Despite Cyclical Momentum, U.S. Consuming Its Capital Base

by: Sean Maher

The long-term downward trend in aggregate U.S. savings, even allowing for business cycle volatility, has been striking over the last 10-15 years. Total U.S. savings (corporate, government and household) rose from an unprecedented 10.2% of GDP in Q3 2009 (or half typical historical levels) to 11.8% in Q2 2010, but has since stalled at well under the official rate of depreciation.

U.S. net domestic savings, i.e. gross domestic savings minus capital consumption, has been negative as shown in the chart below, for almost a year now. A defining feature of the 2008/2009 recession was a dramatic fall in investment; without a sharp recovery in fixed investment, which in turn must be financed by savings; sustained growth at trend rates of 2.5-3% seems impossible.

If U.S. domestic savings remain depressed, then either U.S. fixed investment will remain low, which caps the U.S. economic upturn, or the U.S. must finance a new higher level of investment from abroad, and with this there must be a new widening of the U.S. balance of payments deficit as the counterparty of increasing foreign capital flows to fund the "depreciation gap." To make matters worse, despite the lowest contribution of private sector investment to GDP growth over the last decade, since the 1930s over half that depressed level of fixed investment was largely squandered in residential real estate.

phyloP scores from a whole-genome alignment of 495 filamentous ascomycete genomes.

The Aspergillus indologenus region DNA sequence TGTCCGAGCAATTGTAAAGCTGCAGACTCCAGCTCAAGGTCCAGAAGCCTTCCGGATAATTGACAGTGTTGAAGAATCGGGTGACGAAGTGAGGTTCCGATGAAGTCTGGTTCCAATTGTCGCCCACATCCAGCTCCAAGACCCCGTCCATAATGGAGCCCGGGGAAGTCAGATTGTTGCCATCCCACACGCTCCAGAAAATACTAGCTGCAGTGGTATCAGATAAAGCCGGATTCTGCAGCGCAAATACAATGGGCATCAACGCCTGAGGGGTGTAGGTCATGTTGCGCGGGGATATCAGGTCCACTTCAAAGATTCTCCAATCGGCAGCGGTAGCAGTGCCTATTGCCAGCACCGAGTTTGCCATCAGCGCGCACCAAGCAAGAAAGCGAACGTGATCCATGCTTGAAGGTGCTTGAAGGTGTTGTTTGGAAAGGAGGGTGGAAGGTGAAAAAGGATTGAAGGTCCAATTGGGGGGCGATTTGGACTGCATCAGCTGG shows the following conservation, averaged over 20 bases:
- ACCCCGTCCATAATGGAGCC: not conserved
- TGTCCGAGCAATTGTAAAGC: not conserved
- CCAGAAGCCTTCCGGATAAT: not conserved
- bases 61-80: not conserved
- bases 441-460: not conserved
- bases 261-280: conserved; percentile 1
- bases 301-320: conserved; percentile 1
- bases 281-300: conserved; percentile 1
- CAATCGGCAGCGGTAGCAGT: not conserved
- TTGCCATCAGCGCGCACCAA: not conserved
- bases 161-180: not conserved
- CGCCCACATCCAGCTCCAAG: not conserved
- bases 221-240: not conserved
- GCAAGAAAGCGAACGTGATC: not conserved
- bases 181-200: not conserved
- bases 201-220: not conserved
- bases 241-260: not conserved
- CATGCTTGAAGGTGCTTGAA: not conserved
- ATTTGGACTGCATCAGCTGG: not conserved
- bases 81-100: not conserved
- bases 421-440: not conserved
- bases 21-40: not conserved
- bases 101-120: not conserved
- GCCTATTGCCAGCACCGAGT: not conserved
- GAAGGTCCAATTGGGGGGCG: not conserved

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Click to enlarge
Source: Author from BEA data
A major rise in U.S. savings, which would permit an increase in U.S. fixed investment simultaneously with a narrowing of the U.S. balance of payments deficit, would provide the basis for relatively rapid U.S. economic growth. In its current structure, the U.S. economy can't accelerate without the U.S. balance of payments deficit. The current trend of U.S. savings therefore continues to point to relatively slow U.S. growth unless the U.S. is prepared to permit a significant deterioration of its balance of payments position or the opposite of the much discussed "rebalancing." Cyclical momentum into 2011 (and I consistently dismissed double dip fears through 2010 and called for new equity market highs by year end) must therefore be weighed against this structurally bearish strategic background.
Any prospect of rebalancing the U.S. economy toward higher investment and production over the next decade depends on raising investment in R&D and productive capacity and that investment requires ongoing sources of capital, which the U.S. economy remains unable to provide. Depending on the kindness of strangers isn't a sustainable economic strategy, particularly when many of those "strangers" currently funding the U.S. savings deficit are arch competitors on the economic and geopolitical stages.
Disclosure: I have no positions in any stocks mentioned, and no plans to initiate any positions within the next 72 hours.